Verbs for Kids

by Craig Shrives

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What Are Verbs? (for Kids)

Verbs are "action" words. Here are five sentences with the verbs highlighted:
  • The cat chased the mouse.
  • Simon jumped in the pool.
  • Jane swims every morning.
  • My uncle drives a bus.
  • The mayor's daughters will sing after the break.
Notice how the verbs describe actions. In these examples, the verbs all describe physical actions. They tell us what the subject of the sentence is doing.

Get Smart about Verbs

Verbs can also describe mental actions or even actions about just existing (called "states of being" verbs).

Verbs describing mental actions:

  • John guessed the right number.
  • Claire thinks she is clever.
  • Mark will consider your idea.

Verbs describing just "existing" ("states of being" verbs):

  • Grimaldi was at the party.
  • Aliens exist in far away galaxies.
  • The mascot will be at the game.
verbs for kids
Verbs are very important. Every sentence has a verb.

Verb Tense

Look again at the examples above. Did you notice that each one describes an action from the past, the present, or the future? This is called the tense of a verb.

So, as well as telling us what the action is, a verb also tells us whether the action was in the past, present, or future.

The verb "to chase" in all three tenses:

  • The cat chased the mouse.
  • ("Chased" is the past tense.)
  • The cat chases the mouse.
  • ("Chases" is the present tense.)
  • The cat will chase the mouse.
  • ("Will chase" is the future tense.)

The verb "to jump" in all three tenses:

  • Simon jumped in the pool.
  • Simon jumps in the pool.
  • Simon will jump in the pool.

The verb "to swim" in all three tenses:

  • Jane swam yesterday morning.
  • Jane swims every morning.
  • Jane will swim tomorrow morning.
  • (Notice that the future tense requires the help of "will.")
verb tense for kids

Auxiliary Verbs

So far, we have looked only at the simple tenses. As you learn more about tense, you will see other tenses. Just like the simple future tense ("will chase," "will jump," "will swim"), the other tenses also need helping verbs (like "will"). These "helping verbs" are more commonly called auxiliary verbs.

The most common auxiliary verbs are:
  • was, were (for the past tense)
  • am, is, are (for the present tense)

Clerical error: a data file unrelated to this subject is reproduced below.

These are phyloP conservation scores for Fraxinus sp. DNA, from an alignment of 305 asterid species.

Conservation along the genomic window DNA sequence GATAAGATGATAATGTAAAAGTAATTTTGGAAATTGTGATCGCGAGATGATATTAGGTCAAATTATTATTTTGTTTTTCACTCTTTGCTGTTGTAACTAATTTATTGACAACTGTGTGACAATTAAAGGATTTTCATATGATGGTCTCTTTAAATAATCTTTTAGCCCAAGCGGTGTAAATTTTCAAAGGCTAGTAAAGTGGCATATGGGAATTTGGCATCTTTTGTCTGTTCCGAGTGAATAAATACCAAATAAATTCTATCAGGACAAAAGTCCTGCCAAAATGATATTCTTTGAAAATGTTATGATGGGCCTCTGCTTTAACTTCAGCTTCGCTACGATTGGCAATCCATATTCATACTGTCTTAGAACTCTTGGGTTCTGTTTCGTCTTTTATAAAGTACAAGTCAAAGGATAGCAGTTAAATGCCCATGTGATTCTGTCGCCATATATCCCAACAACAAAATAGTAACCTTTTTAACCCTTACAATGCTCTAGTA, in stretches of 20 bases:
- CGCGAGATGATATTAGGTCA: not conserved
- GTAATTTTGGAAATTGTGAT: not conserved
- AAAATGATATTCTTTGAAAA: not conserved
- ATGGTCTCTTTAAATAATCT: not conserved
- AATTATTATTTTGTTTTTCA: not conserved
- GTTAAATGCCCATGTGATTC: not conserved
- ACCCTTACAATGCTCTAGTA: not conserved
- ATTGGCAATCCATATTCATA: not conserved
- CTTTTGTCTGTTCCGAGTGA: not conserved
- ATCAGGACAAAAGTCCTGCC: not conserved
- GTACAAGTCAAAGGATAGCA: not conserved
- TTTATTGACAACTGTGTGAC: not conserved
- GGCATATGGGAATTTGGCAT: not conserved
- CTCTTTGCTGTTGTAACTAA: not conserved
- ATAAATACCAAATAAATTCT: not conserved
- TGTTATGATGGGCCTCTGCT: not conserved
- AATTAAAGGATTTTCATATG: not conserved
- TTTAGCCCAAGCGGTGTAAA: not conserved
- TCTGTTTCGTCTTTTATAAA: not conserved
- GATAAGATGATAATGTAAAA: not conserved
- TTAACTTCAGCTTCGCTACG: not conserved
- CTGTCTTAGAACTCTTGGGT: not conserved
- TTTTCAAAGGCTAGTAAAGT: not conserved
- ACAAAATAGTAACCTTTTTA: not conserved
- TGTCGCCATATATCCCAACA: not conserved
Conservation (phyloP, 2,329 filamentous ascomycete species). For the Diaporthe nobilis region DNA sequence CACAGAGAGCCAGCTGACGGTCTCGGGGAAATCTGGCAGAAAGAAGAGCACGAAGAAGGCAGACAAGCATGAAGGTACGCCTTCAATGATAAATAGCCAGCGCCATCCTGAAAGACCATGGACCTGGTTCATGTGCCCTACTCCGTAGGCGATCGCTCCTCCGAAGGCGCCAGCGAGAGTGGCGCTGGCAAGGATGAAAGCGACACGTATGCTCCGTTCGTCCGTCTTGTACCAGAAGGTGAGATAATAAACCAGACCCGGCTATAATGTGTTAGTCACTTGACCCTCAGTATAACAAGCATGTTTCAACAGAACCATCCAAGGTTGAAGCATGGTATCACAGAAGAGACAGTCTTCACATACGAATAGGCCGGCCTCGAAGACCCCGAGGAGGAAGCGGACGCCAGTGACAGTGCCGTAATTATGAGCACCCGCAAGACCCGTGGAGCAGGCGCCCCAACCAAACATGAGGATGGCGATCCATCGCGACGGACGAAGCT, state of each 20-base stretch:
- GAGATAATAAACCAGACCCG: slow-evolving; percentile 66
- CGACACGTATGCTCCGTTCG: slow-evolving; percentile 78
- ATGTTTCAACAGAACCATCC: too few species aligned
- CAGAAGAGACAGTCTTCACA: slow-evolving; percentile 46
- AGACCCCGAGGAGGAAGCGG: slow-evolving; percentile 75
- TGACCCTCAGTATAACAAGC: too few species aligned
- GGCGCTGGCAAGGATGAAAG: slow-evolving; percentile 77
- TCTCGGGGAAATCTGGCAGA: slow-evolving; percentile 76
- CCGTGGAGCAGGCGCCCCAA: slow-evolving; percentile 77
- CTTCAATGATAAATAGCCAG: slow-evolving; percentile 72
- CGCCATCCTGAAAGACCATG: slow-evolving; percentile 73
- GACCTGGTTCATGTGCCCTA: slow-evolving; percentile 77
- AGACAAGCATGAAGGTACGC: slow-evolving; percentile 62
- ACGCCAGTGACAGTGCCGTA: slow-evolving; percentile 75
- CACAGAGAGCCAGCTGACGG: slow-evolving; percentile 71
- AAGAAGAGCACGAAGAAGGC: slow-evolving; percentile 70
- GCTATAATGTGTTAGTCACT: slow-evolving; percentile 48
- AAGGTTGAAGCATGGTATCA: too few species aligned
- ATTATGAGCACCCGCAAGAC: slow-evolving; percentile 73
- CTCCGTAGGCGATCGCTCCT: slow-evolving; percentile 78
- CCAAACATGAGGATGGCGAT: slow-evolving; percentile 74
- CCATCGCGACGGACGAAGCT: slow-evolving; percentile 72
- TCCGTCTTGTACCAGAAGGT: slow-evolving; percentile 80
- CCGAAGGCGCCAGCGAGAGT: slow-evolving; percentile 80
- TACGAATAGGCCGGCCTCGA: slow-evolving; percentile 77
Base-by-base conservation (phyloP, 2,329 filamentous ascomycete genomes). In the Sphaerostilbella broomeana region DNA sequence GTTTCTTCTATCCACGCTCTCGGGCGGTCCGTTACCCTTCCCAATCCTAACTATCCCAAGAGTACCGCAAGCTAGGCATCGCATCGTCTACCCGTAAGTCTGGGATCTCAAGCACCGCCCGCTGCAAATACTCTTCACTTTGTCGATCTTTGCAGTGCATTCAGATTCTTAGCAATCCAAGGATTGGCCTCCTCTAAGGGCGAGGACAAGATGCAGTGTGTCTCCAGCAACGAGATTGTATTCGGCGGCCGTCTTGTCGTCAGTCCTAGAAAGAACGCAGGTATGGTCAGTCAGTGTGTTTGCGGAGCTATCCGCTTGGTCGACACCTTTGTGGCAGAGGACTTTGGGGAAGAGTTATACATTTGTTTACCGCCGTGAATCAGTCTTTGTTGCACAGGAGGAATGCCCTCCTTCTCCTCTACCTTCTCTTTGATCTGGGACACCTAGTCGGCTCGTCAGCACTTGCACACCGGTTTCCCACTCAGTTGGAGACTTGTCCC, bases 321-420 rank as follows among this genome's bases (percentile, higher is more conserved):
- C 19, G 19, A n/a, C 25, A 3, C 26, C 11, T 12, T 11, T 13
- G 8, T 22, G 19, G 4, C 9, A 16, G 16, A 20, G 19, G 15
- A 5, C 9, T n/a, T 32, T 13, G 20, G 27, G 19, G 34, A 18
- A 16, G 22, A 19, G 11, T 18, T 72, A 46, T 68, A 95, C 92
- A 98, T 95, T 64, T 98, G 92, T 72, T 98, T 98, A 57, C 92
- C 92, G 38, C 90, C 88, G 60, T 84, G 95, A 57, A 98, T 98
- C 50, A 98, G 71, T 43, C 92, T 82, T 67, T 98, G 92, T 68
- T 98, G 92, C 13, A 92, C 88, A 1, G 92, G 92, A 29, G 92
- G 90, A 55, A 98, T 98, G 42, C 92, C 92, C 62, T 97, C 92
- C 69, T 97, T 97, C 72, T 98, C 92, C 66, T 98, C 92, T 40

• will be (for the future tense)

Three examples of auxiliary verbs used with the main verb "to drive":

  • My uncle was driving a bus when he met my auntie.
  • My uncle is driving a bus around Europe.
  • My uncle will be driving a bus to Paris next year.
All the auxiliary verbs are in bold. Did you notice that "to drive" changed to "driving" in every example?

Three examples with auxiliary verbs used with the main verb "to sing":

  • The mayor's daughters were singing before the break.
  • The mayor's daughters are singing now.
  • The mayor's daughters will be singing after the break.
Did you notice that "to sing" changed to "singing" in every example?

Get Smart about Verbs

  • Words ending "-ing" formed from verbs are called present participles.
  • When a verb is preceded with "to" (e.g., "to drive," "to sing"), it is called the infinitive form of the verb.
  • The main verb and any accompanying auxiliary verbs are called a verb phrase. (The highlighted texts in all the examples on this page are verb phrases.)

More about Auxiliary Verbs

After "was," "were," "am," "is," "are," and "will be" (all from the verb to be), the next most common auxiliary verb is the verb to have. It has the following forms:
  • had (for the past tense)
  • has, have (for the present tense)
  • will have (for the future tense)

Three examples with the auxiliary verb "to have" and the main verb "to drive":

  • My uncle had driven a bus before he became an astronaut.
  • My uncle has driven for twenty years.
  • My uncle will have driven for thirty years when he retires.
Did you notice that "to drive" changed to "driven" in every example?

Get Smart about Verbs

  • Words used with "to have" to form verb tense are called past participles.
  • (Past participles usually end "-ed," "-d," "-t," "-en," or "-n.")
  • The word in a verb phrase that tells you whether the action was in the past, present, or future is called a finite verb. The participles are called non-finite verbs.
    • The mayor's daughters were singing before the break.
    • ("Were" tells us the action was in the past, so "were" is the finite verb. The present participle "singing" is a non-finite verb.)
    • My uncle will have driven for thirty years when he retires.
    • ("Will have" tells us the action will be in the future, so "will have" is the finite verb. The past participle "driven" is a non-finite verb.)

Modal Auxiliary Verbs

There is another type of auxiliary verb called a modal auxiliary verb. The main modal verbs are:
  • can, could, may, might, shall, should, will, would, and must.

Three example sentences with modal auxiliary verbs (in bold):

  • The cat might chase the mouse.
  • ("Might" helps to express possibility.)
  • Simon must jump in the pool.
  • ("Must" helps to express obligation.)
  • Jane can swim for hours.
  • ("Can" helps to express ability.)

Linking Verbs

When a verb links the subject of a sentence to a description, it is called a linking verb.

Three example sentences with linking verbs (highlighted):

  • The cat is hungry.
  • ("Is" links "The cat" to "hungry.")
  • My ancestor was a pirate.
  • ("Was" links "My ancestor" to "a pirate.")
  • Your dog smells awful.
  • ("smells" links "The dog" to "awful.")
Here is a video summarizing this lesson on verbs:

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See Also

nouns for kids nouns for adult learners regular verbs irregular verbs

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